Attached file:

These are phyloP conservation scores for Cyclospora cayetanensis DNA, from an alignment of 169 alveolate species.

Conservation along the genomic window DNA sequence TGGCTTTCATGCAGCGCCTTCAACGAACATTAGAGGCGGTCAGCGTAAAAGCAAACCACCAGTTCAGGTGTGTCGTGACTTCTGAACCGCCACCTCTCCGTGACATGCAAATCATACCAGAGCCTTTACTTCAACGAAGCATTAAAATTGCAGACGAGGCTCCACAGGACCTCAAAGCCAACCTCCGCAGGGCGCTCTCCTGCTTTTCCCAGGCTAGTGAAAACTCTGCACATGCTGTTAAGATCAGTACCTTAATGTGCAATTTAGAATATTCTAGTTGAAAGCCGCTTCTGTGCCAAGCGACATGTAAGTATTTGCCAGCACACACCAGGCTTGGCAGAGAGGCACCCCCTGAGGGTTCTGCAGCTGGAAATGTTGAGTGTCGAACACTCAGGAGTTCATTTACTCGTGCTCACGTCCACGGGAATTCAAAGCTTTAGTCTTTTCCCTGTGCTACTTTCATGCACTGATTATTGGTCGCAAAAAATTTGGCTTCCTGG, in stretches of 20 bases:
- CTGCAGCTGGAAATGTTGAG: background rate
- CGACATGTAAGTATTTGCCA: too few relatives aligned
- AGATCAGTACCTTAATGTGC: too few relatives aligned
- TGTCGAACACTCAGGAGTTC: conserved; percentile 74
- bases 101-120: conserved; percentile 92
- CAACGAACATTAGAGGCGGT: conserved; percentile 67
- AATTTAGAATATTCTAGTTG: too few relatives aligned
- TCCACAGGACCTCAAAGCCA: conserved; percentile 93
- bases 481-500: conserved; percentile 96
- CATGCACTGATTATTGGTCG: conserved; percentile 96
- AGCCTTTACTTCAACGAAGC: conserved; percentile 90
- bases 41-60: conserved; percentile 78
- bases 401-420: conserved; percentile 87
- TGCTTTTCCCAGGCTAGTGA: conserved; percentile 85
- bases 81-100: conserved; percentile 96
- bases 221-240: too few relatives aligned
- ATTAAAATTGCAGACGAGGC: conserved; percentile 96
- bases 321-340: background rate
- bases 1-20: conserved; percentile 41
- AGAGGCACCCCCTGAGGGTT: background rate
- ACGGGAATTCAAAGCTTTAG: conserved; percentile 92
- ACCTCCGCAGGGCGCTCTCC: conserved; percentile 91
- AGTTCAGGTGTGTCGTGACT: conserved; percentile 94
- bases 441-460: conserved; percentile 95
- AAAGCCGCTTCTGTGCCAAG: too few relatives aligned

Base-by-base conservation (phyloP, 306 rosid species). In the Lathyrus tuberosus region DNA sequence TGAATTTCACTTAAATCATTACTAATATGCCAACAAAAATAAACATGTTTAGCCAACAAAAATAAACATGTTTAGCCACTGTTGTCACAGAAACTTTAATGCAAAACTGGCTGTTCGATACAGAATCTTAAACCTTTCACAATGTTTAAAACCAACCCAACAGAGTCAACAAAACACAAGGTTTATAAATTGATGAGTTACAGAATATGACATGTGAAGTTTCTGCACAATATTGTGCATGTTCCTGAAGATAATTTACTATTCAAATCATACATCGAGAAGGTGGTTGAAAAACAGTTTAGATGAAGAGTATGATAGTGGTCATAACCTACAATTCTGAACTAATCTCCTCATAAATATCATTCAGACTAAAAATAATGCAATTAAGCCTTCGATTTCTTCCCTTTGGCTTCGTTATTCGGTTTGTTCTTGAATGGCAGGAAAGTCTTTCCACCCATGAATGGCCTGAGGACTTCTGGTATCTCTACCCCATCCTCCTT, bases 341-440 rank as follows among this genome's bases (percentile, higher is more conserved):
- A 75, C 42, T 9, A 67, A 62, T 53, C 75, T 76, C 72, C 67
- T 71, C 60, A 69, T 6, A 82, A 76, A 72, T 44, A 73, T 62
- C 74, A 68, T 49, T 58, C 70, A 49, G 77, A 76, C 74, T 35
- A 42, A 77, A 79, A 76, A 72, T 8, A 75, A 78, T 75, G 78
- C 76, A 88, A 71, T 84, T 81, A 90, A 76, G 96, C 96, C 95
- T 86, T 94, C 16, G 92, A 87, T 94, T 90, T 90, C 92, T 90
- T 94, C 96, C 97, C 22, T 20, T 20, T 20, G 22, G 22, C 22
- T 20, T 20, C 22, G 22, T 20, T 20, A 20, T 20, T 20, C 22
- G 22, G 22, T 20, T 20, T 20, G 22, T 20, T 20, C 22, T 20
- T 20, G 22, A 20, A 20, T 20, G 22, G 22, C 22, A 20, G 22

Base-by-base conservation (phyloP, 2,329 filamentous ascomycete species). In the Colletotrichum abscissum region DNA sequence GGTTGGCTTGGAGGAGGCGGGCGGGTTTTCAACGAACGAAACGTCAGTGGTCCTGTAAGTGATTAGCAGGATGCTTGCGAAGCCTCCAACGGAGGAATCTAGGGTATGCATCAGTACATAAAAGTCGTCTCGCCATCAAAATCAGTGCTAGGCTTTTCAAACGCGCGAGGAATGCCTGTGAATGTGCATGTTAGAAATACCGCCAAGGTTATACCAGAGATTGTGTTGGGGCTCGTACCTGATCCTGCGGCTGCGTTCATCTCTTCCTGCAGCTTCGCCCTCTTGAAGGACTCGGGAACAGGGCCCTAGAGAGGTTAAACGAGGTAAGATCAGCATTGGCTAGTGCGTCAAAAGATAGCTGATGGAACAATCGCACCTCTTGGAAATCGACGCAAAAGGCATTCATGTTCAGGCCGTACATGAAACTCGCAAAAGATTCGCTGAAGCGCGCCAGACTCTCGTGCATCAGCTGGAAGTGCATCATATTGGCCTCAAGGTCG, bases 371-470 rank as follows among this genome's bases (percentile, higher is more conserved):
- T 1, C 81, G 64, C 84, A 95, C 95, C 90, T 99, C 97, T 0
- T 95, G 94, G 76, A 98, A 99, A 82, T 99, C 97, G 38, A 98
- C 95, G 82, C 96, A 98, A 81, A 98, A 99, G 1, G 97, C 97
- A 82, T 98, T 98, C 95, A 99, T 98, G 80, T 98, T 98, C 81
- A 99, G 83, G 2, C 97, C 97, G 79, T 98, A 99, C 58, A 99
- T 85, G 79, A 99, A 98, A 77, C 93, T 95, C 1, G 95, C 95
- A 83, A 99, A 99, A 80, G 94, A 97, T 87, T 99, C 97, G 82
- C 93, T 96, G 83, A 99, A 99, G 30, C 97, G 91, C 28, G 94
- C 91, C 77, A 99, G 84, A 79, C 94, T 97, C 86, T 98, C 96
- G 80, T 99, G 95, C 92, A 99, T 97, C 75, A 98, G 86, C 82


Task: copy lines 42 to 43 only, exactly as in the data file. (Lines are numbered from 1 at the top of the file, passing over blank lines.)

- C 95, G 82, C 96, A 98, A 81, A 98, A 99, G 1, G 97, C 97
- A 82, T 98, T 98, C 95, A 99, T 98, G 80, T 98, T 98, C 81